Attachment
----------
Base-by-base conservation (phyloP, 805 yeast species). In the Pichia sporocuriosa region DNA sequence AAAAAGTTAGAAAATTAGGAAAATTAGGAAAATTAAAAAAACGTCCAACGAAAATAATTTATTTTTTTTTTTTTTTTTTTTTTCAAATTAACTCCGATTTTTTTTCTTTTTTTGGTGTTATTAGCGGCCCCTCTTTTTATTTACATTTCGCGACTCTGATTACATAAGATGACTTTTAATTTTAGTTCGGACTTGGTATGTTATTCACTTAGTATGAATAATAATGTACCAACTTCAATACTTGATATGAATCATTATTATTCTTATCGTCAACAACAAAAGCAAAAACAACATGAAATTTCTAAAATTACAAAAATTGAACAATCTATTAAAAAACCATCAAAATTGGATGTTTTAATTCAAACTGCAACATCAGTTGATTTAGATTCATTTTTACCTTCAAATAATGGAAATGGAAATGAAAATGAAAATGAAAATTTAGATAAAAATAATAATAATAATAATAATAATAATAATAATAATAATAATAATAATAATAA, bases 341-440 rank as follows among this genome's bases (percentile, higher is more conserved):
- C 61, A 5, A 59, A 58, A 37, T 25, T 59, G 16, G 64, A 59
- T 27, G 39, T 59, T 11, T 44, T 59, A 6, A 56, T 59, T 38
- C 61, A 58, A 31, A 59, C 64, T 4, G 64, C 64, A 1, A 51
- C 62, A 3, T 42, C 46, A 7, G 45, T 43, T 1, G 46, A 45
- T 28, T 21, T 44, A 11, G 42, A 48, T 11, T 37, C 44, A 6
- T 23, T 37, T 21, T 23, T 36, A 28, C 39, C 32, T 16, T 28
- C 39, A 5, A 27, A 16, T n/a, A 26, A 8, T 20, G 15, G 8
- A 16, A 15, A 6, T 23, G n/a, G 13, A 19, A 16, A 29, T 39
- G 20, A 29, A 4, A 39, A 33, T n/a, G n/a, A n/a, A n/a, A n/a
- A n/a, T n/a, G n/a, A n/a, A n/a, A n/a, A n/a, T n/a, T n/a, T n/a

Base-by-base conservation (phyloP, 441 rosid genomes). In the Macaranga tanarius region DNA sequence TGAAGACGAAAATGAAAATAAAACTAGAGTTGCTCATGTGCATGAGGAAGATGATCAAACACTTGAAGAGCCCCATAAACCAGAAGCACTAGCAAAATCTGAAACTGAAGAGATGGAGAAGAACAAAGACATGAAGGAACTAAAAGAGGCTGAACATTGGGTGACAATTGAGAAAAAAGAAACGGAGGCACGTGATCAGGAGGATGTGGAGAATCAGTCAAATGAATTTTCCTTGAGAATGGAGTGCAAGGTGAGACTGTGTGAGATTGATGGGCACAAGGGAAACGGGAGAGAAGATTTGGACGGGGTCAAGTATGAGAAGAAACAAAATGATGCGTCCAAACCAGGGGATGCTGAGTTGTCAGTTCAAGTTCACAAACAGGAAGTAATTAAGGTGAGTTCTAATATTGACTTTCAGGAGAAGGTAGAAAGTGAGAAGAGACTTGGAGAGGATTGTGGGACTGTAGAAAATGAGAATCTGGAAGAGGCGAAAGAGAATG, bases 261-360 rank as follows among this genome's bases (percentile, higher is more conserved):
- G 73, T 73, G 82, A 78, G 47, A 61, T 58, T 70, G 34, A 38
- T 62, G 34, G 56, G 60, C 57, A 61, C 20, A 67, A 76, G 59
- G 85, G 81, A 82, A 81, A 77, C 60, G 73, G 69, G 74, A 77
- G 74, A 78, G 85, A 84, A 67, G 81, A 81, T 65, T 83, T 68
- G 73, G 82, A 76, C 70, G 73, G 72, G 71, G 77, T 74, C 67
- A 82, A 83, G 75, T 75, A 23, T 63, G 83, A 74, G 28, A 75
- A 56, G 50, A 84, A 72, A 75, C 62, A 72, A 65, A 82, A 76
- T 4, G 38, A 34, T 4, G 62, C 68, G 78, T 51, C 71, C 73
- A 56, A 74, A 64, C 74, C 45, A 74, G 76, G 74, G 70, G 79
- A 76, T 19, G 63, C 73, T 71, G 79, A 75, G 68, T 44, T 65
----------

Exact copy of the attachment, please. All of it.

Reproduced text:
Base-by-base conservation (phyloP, 805 yeast species). In the Pichia sporocuriosa region DNA sequence AAAAAGTTAGAAAATTAGGAAAATTAGGAAAATTAAAAAAACGTCCAACGAAAATAATTTATTTTTTTTTTTTTTTTTTTTTTCAAATTAACTCCGATTTTTTTTCTTTTTTTGGTGTTATTAGCGGCCCCTCTTTTTATTTACATTTCGCGACTCTGATTACATAAGATGACTTTTAATTTTAGTTCGGACTTGGTATGTTATTCACTTAGTATGAATAATAATGTACCAACTTCAATACTTGATATGAATCATTATTATTCTTATCGTCAACAACAAAAGCAAAAACAACATGAAATTTCTAAAATTACAAAAATTGAACAATCTATTAAAAAACCATCAAAATTGGATGTTTTAATTCAAACTGCAACATCAGTTGATTTAGATTCATTTTTACCTTCAAATAATGGAAATGGAAATGAAAATGAAAATGAAAATTTAGATAAAAATAATAATAATAATAATAATAATAATAATAATAATAATAATAATAATAATAA, bases 341-440 rank as follows among this genome's bases (percentile, higher is more conserved):
- C 61, A 5, A 59, A 58, A 37, T 25, T 59, G 16, G 64, A 59
- T 27, G 39, T 59, T 11, T 44, T 59, A 6, A 56, T 59, T 38
- C 61, A 58, A 31, A 59, C 64, T 4, G 64, C 64, A 1, A 51
- C 62, A 3, T 42, C 46, A 7, G 45, T 43, T 1, G 46, A 45
- T 28, T 21, T 44, A 11, G 42, A 48, T 11, T 37, C 44, A 6
- T 23, T 37, T 21, T 23, T 36, A 28, C 39, C 32, T 16, T 28
- C 39, A 5, A 27, A 16, T n/a, A 26, A 8, T 20, G 15, G 8
- A 16, A 15, A 6, T 23, G n/a, G 13, A 19, A 16, A 29, T 39
- G 20, A 29, A 4, A 39, A 33, T n/a, G n/a, A n/a, A n/a, A n/a
- A n/a, T n/a, G n/a, A n/a, A n/a, A n/a, A n/a, T n/a, T n/a, T n/a

Base-by-base conservation (phyloP, 441 rosid genomes). In the Macaranga tanarius region DNA sequence TGAAGACGAAAATGAAAATAAAACTAGAGTTGCTCATGTGCATGAGGAAGATGATCAAACACTTGAAGAGCCCCATAAACCAGAAGCACTAGCAAAATCTGAAACTGAAGAGATGGAGAAGAACAAAGACATGAAGGAACTAAAAGAGGCTGAACATTGGGTGACAATTGAGAAAAAAGAAACGGAGGCACGTGATCAGGAGGATGTGGAGAATCAGTCAAATGAATTTTCCTTGAGAATGGAGTGCAAGGTGAGACTGTGTGAGATTGATGGGCACAAGGGAAACGGGAGAGAAGATTTGGACGGGGTCAAGTATGAGAAGAAACAAAATGATGCGTCCAAACCAGGGGATGCTGAGTTGTCAGTTCAAGTTCACAAACAGGAAGTAATTAAGGTGAGTTCTAATATTGACTTTCAGGAGAAGGTAGAAAGTGAGAAGAGACTTGGAGAGGATTGTGGGACTGTAGAAAATGAGAATCTGGAAGAGGCGAAAGAGAATG, bases 261-360 rank as follows among this genome's bases (percentile, higher is more conserved):
- G 73, T 73, G 82, A 78, G 47, A 61, T 58, T 70, G 34, A 38
- T 62, G 34, G 56, G 60, C 57, A 61, C 20, A 67, A 76, G 59
- G 85, G 81, A 82, A 81, A 77, C 60, G 73, G 69, G 74, A 77
- G 74, A 78, G 85, A 84, A 67, G 81, A 81, T 65, T 83, T 68
- G 73, G 82, A 76, C 70, G 73, G 72, G 71, G 77, T 74, C 67
- A 82, A 83, G 75, T 75, A 23, T 63, G 83, A 74, G 28, A 75
- A 56, G 50, A 84, A 72, A 75, C 62, A 72, A 65, A 82, A 76
- T 4, G 38, A 34, T 4, G 62, C 68, G 78, T 51, C 71, C 73
- A 56, A 74, A 64, C 74, C 45, A 74, G 76, G 74, G 70, G 79
- A 76, T 19, G 63, C 73, T 71, G 79, A 75, G 68, T 44, T 65